When folks think of Brazilian food, most probably picture slabs of beef, chicken and sausage over sizzling coals – the ‘churrasco’ that has become famous via the many Brazilian-themed steakhouses that have spread around the world, including places like Cleveland, New Orleans and Krakow, Poland.
But the truth is that Brazilian food is not only about churrasco. Its cuisine is incredibly diverse, and it varies (like in the US) from region to region. In the south, you find ‘churrasco’ but also many other dishes inherited and adapted from the European immigrants that came to the region and made it their new home. In the southeast, the melting pot is so mixed that foods that originated from countries like Syria, Lebanon, Portugal, Italy and Japan have become so incorporated to the local food culture that people in the region identify them as their own.
In the north and northeast, African, Dutch, Portuguese and Native Brazilian form a unique blend characteristic of this warm, mostly sun-drenched area. Unfortunately, few Brazilian restaurants (at least in my area) include dishes like moqueca, baião de dois and Ceará-style fish stew on their menus – probably because the vast majority of immigrants from Brazil hail from the south and southeast of the country.
Then there is feijoada, Brazil’s most traditional dish, which is made with black beans and salted (or smoked) pork parts that may include feet, tail and nose. As legend has it, farm owners would serve roast pork during parties and then give the less desirable parts to their slaves, who would in turn cook them in a stew with black beans. Today, feijoada is the country’s signature dish, traditionally served on Saturdays with rice, collard greens and orange on the side. It is a time when families eat at leisure without having to worry about running back to work.
One of my personal traditional favorites is Ceara-style stewed fish (peixada cearense), a delicious combination of seafood and veggies that is served with white rice and pirão, a gravy-like sauce made with yucca flour.
Whenever I prepare this dish, I have fond memories of sitting in my grandmother’s living room and waiting – with anticipation – for dinner.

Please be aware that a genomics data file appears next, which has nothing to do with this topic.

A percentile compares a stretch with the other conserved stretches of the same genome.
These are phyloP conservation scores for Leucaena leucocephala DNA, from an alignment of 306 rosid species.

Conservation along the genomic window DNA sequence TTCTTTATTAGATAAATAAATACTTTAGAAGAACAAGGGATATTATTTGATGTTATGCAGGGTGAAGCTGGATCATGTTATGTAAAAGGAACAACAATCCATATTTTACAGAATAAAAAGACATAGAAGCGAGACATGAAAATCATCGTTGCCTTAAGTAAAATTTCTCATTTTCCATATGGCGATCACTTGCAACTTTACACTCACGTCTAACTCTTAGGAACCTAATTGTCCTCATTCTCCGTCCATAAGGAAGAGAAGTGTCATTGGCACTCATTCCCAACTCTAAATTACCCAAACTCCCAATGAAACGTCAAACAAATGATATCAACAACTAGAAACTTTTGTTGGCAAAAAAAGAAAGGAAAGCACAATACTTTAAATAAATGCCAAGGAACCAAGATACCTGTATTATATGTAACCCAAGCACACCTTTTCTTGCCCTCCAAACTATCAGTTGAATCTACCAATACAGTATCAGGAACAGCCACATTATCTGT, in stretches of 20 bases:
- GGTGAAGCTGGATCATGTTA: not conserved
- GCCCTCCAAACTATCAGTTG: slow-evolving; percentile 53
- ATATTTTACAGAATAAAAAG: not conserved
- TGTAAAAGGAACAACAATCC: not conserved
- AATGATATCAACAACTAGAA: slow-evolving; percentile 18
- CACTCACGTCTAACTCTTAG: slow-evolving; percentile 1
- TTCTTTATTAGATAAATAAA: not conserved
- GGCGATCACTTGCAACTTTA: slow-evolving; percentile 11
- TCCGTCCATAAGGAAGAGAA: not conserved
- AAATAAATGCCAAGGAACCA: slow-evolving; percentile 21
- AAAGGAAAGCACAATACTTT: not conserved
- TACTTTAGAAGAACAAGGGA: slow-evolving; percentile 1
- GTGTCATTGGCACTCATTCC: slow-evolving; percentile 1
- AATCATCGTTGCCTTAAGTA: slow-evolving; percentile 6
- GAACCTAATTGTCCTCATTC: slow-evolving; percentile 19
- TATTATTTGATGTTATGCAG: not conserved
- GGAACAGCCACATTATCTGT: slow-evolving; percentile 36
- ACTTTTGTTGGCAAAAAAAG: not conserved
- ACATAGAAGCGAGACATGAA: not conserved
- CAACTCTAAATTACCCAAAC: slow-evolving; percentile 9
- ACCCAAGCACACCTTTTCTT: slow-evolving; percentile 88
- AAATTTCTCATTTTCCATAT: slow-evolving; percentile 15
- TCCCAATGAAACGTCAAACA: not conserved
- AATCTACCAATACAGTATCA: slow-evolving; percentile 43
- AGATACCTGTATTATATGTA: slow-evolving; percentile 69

Recipe source: Minha Cozinha, http://cozinhaprimeirospassos.blogspot.com/2009/10/peixada-cearense.html, translated from the Portuguese by Ernest Barteldes
Ingredients (serves 4)
2 lb. Grouper fillets (or any other firm fish), 1 tbsp. Lime juice, 2 sliced onions, 1 green bell pepper, seeded and sliced, three ripe tomatoes, quartered, 4 tbsp. cilantro, chopped, 1 scotch bonnet pepper, seeded and chopped, 1 can coconut milk, three eggs, three large potatoes, two carrots, three thick slices cabbage, 2-3 tbsp. olive oil, salt and black pepper to taste.
Boil the eggs, the carrots and potatoes in salted water until vegetables are done. Peel the carrots and potatoes, quarter them and reserve. Peel the eggs, cut in half and reserve. Wash the fish carefully and season with salt, pepper and lime and reserve. In a large pot, sauté the onions, peppers, cilantro and tomatoes in olive oil until tender Place the fish fillets over the sautéed vegetables and add the coconut milk. Simmer gently (do not stir) until fish is done (about 10 minutes), and add the potatoes, carrots, eggs and cabbage and simmer for another 5-7 minutes. Taste and add more salt if necessary. Serve over white rice.
How to make pirão: Take about two cups from the cooked fish broth and bring to a boil in a small saucepan. Stir and slowly add about 1 cup of yucca flour (farina also works) and stir until the broth gets to an oatmeal-like consistency. Serve hot with fish.